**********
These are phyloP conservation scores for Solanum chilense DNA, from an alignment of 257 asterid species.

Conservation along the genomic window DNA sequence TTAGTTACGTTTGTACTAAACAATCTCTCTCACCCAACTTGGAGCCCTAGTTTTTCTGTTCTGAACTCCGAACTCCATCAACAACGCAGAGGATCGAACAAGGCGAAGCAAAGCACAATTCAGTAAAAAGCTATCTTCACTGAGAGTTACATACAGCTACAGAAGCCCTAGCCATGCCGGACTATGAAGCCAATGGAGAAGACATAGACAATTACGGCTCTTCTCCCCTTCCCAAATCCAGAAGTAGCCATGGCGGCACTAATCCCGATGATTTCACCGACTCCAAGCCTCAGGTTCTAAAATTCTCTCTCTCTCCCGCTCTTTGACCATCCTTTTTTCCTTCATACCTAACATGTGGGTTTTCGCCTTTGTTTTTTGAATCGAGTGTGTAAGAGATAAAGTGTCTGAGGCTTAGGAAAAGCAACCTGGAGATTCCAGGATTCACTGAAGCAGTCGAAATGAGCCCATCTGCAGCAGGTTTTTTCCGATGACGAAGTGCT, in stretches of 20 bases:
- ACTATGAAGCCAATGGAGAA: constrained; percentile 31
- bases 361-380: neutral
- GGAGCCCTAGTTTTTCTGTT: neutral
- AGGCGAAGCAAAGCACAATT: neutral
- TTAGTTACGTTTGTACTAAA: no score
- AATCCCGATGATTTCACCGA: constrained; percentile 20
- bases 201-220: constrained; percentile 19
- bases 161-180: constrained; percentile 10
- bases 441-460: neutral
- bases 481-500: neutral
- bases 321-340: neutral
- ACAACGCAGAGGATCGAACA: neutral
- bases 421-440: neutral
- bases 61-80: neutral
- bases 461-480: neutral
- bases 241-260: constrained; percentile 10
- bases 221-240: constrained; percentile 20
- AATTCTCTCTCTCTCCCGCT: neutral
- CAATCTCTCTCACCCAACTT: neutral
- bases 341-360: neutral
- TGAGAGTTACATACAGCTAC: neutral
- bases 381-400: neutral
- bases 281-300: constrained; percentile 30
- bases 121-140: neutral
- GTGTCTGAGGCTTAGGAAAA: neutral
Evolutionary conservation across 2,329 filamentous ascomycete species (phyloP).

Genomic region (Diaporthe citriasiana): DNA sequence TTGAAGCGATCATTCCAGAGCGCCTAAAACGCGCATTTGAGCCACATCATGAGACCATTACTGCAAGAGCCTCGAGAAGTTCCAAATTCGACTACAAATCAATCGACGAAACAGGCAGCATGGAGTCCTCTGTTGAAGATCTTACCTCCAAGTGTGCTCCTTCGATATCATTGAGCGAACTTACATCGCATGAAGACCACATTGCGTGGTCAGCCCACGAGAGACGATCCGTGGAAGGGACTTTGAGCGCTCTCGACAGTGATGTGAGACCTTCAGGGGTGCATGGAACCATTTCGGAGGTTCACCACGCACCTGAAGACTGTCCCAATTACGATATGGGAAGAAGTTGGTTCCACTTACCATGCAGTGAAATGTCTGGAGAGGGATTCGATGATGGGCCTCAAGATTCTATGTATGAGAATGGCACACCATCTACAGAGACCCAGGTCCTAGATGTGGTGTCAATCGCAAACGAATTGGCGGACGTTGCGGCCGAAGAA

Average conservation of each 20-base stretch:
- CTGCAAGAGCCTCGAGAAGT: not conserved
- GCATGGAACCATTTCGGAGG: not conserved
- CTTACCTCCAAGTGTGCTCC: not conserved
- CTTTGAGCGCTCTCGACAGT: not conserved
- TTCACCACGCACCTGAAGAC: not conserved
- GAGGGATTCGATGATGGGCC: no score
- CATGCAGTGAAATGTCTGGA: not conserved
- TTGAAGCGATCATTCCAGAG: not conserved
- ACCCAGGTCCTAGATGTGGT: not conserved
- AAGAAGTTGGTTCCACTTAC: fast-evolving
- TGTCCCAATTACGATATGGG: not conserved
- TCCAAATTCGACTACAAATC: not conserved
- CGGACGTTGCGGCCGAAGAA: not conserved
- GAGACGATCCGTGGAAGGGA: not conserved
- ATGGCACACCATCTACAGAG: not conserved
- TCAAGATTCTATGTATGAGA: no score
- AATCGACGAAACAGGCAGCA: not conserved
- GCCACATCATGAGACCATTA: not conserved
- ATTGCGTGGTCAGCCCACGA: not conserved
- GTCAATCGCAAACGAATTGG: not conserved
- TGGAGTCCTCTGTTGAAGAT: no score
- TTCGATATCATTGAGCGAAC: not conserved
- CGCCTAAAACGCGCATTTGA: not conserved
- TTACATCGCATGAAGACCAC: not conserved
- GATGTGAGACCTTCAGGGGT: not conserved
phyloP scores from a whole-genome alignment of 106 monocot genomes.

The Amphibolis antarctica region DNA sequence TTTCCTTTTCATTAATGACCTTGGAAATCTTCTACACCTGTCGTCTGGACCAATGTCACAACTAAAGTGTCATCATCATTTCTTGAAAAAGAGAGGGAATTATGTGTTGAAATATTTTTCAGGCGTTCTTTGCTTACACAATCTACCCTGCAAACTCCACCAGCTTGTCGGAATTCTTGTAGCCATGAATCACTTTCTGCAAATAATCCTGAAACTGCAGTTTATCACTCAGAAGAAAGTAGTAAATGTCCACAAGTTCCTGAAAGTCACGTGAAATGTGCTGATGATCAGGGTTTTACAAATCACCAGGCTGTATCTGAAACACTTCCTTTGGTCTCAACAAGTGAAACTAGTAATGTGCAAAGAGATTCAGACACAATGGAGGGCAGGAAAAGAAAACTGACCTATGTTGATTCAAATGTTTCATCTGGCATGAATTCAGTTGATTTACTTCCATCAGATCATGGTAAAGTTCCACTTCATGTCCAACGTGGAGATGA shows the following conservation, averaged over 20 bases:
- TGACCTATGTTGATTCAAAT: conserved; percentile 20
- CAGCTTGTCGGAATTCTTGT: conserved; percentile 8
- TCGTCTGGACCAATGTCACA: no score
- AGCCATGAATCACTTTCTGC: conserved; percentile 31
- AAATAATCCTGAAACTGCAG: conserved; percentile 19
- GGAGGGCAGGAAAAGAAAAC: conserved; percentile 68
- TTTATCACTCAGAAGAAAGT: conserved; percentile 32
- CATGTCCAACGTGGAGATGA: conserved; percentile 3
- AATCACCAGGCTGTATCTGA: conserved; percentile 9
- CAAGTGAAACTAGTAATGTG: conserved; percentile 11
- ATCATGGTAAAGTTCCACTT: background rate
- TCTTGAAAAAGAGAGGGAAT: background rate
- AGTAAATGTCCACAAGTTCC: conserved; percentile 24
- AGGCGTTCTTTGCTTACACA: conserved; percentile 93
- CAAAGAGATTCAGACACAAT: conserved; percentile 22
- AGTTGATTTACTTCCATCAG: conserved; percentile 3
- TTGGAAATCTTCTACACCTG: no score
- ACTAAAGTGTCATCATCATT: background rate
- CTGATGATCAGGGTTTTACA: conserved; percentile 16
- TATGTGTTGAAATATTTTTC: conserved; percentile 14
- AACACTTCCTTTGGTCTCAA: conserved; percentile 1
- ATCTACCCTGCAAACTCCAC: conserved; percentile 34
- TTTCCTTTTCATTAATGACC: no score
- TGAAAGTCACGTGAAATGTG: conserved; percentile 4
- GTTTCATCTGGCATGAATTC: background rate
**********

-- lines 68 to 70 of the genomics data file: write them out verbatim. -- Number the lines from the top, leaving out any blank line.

- ATCATGGTAAAGTTCCACTT: background rate
- TCTTGAAAAAGAGAGGGAAT: background rate
- AGTAAATGTCCACAAGTTCC: conserved; percentile 24